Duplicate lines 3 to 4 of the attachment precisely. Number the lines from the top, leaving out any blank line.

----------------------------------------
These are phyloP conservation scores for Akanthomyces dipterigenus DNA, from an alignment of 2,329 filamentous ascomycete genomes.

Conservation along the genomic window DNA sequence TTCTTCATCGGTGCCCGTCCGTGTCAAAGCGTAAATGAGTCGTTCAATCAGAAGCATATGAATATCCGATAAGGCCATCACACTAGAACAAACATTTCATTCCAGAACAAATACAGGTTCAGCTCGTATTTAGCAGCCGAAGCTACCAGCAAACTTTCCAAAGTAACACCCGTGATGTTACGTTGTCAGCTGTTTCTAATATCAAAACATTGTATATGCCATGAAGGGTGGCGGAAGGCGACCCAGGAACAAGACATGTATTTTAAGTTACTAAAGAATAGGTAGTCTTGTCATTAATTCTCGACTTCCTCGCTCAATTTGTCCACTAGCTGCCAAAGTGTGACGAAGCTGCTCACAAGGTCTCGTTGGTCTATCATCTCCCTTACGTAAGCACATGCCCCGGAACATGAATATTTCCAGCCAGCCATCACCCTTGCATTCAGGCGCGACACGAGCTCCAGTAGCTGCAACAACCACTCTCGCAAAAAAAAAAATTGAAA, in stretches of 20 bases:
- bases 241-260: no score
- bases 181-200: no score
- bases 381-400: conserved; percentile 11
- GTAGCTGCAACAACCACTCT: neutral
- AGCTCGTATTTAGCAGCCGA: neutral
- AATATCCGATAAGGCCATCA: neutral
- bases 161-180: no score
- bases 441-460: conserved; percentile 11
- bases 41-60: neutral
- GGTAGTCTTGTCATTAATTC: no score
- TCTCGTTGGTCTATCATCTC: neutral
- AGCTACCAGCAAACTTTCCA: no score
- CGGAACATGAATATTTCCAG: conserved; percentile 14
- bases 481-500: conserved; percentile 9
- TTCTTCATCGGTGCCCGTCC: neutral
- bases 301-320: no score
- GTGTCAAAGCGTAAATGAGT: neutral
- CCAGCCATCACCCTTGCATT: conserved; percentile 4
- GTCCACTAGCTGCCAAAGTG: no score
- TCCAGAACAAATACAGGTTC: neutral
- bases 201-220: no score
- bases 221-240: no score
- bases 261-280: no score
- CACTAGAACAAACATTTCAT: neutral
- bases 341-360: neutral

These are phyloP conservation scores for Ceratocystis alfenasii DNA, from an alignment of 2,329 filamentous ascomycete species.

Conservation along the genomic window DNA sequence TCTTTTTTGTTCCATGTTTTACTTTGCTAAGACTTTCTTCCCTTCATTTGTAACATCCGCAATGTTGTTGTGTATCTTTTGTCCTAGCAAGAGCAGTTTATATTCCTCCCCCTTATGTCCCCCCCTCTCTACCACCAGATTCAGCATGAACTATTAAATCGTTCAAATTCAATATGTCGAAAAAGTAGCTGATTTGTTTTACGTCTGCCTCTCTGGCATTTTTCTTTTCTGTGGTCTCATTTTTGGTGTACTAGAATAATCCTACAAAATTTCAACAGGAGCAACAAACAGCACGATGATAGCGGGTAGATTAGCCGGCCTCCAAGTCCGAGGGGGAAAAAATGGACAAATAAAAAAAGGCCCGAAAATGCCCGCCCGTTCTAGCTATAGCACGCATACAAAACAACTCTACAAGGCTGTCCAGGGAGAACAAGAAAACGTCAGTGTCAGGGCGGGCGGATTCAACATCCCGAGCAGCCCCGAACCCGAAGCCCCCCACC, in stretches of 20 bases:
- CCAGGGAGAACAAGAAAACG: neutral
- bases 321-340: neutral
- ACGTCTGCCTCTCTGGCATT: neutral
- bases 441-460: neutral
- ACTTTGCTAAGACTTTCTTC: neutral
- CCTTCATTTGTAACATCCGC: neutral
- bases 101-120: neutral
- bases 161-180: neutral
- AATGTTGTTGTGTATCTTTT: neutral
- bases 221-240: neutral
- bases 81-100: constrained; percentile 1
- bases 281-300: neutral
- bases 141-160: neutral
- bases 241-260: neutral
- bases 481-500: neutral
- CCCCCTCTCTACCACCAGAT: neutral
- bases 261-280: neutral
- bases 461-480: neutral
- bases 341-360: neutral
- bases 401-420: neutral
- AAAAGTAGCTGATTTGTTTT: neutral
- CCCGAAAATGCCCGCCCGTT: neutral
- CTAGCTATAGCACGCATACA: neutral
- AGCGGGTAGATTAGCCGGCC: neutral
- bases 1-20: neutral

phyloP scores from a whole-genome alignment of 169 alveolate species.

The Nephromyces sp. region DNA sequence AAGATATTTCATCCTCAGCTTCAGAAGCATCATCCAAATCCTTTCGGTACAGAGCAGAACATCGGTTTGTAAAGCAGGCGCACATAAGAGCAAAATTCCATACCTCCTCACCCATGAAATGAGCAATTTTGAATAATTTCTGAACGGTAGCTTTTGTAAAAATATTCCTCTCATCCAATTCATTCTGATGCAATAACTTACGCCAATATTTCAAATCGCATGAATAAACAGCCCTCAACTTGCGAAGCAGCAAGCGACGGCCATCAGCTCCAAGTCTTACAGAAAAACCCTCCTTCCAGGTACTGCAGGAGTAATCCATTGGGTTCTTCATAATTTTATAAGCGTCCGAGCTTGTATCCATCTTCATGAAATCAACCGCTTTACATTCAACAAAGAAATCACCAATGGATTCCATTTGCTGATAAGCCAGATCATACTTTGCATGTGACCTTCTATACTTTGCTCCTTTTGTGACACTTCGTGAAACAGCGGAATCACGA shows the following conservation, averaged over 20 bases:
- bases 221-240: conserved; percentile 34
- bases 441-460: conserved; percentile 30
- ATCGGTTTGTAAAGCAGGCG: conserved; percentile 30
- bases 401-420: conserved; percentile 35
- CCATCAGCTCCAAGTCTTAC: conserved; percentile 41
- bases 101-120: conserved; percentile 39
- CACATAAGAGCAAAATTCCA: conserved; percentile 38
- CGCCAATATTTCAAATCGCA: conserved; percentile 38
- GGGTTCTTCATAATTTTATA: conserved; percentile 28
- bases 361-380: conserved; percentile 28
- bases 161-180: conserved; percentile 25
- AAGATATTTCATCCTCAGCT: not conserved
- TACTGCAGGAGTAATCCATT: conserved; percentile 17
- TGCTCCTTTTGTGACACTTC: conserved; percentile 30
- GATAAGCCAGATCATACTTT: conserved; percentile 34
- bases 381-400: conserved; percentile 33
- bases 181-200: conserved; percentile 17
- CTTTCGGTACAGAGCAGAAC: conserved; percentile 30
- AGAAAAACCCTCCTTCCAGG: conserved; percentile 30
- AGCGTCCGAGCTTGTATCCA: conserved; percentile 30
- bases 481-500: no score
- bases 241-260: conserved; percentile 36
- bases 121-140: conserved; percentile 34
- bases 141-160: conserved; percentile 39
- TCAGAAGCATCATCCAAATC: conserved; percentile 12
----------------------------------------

- bases 241-260: no score
- bases 181-200: no score